Original Research ARTICLE
Overexpression of Chromosome Partitioning Gene parA in Azorhizobium caulinodans ORS571 Alters Bacteroid Morphotype in Sesbania rostrata Stem Nodules
- 1Institute of Biotechnology, College of Bioresources and Agriculture, National Taiwan University, Taiwan
- 2Agricultural Biotechnology Research Center, Academia Sinica, Taiwan
- 3School of Veterinary Medicine, National Taiwan University, China
Azorhizobium caulinodans ORS571 is a diazotroph that forms N2-fixing nodules on the roots and stems of the tropical legume Sesbania rostrata. Deletion of the parA gene of this bacterium results in cell cycle defects, pleiomorphic cell shape, and formation of immature stem nodules on its host plant. In this study, we constructed a parA overexpression mutant (PnptII-parA) to complement a previous study and provide new insights into bacteroid formation. We found that overproduction of ParA did not affect growth, cell morphology, chromosome partitioning, or vegetative nitrogen fixation in the free-living state. Under symbiosis, however, distinctive features, such as a single swollen bacteroid in one symbiosome, relatively narrow symbiosome space, and polyploid cells were observed. The morphotype of the PnptII-parA bacteroid is reminiscent of terminal differentiation in some IRLC indeterminate nodules, but S. rostrata is not thought to produce the NCR peptides that induce terminal differentiation in rhizobia. In addition, the transcript patterns of many symbiosis-related genes elicited by PnptII-parA were different from those elicited by the wild type. Accordingly, we propose that the particular symbiosome formation in PnptII-parA stem-nodules is due to cell cycle disruption caused by excess ParA protein in the symbiotic cells during nodulation.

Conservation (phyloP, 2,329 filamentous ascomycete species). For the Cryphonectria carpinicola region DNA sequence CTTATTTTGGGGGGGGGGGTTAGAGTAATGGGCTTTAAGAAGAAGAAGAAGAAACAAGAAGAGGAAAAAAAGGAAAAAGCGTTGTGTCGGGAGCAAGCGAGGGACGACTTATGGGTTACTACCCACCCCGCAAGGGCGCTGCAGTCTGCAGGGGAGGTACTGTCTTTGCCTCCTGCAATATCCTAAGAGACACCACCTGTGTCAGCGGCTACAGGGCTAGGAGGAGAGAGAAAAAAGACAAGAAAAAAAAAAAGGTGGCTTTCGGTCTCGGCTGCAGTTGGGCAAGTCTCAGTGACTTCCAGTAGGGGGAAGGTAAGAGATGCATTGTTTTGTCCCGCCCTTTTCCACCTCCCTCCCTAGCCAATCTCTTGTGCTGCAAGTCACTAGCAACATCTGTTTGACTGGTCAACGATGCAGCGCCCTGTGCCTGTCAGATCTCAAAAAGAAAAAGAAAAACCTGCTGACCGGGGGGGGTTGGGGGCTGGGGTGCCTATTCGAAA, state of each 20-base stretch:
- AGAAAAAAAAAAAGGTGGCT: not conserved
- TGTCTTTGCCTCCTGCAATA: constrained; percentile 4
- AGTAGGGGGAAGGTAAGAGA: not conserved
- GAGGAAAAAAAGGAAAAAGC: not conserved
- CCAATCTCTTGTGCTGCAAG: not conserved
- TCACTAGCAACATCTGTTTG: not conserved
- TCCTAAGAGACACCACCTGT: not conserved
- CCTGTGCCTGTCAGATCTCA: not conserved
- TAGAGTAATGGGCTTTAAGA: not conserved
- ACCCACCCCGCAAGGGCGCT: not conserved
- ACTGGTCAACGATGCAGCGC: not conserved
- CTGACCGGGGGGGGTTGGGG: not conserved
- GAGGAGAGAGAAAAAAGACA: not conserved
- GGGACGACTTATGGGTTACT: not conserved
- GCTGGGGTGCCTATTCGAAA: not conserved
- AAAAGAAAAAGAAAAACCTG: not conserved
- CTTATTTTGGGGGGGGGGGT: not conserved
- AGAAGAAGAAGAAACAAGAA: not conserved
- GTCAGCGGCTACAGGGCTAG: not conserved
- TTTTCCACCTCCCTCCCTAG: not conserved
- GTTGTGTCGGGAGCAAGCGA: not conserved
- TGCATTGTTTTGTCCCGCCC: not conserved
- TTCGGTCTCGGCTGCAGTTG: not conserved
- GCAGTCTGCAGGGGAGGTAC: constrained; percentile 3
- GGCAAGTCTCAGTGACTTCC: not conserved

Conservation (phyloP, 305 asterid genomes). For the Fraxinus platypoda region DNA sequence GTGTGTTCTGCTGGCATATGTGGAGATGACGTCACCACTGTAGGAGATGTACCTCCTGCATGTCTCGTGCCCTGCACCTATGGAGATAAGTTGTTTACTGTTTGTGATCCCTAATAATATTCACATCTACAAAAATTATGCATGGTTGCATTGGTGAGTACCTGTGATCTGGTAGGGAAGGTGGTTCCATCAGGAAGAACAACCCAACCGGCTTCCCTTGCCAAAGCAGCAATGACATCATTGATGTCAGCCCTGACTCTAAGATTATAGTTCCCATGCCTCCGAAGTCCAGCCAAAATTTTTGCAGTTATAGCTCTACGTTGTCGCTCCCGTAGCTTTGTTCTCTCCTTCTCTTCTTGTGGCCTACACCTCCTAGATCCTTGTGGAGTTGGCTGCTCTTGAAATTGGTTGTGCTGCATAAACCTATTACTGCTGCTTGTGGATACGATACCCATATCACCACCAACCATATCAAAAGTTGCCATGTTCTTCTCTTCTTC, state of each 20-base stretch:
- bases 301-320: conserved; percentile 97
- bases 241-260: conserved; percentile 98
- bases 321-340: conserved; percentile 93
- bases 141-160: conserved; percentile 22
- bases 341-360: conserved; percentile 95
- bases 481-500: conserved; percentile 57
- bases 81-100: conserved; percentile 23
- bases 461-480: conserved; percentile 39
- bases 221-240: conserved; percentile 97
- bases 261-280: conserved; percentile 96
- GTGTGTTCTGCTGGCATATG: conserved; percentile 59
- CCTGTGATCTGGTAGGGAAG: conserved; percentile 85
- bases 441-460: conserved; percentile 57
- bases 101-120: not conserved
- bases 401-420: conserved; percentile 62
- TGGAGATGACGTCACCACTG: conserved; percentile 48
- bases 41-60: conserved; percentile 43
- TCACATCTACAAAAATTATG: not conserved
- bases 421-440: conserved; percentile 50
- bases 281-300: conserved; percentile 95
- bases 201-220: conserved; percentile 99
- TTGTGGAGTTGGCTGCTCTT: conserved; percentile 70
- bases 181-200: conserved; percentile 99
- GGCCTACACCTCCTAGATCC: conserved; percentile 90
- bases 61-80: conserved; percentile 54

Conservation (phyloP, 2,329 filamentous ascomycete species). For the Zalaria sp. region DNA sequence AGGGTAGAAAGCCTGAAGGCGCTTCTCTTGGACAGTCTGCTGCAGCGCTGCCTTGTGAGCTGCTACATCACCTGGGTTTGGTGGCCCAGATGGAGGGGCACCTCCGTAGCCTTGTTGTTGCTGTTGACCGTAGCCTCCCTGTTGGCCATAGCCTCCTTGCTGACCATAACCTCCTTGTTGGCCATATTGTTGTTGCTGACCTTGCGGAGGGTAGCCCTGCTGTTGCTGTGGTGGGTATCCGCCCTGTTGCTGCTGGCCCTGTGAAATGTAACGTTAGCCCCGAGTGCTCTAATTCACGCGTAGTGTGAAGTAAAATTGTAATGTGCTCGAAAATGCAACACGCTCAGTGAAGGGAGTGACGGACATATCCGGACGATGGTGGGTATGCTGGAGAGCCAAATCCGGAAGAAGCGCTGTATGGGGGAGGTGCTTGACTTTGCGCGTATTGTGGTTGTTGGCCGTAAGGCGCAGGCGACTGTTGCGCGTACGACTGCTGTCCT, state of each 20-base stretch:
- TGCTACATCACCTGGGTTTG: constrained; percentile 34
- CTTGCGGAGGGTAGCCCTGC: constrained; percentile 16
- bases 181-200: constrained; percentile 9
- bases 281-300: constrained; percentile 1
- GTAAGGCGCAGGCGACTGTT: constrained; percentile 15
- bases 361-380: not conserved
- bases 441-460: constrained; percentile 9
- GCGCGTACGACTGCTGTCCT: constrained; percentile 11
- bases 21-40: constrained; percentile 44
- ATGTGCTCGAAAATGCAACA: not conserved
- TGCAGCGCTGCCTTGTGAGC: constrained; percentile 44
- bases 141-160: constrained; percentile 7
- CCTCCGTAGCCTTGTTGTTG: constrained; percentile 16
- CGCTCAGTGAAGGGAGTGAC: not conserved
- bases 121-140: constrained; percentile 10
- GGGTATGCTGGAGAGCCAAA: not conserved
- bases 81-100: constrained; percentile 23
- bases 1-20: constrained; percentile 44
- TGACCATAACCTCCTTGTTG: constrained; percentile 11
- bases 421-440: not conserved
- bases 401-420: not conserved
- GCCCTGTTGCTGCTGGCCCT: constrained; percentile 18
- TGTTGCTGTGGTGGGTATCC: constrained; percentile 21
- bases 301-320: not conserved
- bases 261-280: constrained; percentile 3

Keywords: chromosome partitioning, Nitrogen Fixation, bacteroid formation, nodule development, Cell Cycle, plant defense
Received: 08 May 2019;
Accepted: 07 Oct 2019.
Copyright: © 2019 Chien, Liu, Huang, Tsai and Cheng. This is an open-access article distributed under the terms of the Creative Commons Attribution License (CC BY). The use, distribution or reproduction in other forums is permitted, provided the original author(s) and the copyright owner(s) are credited and that the original publication in this journal is cited, in accordance with accepted academic practice. No use, distribution or reproduction is permitted which does not comply with these terms.
* Correspondence: Dr. Chi-Te Liu, Agricultural Biotechnology Research Center, Academia Sinica, Taipei, 115, Taiwan, firstname.lastname@example.org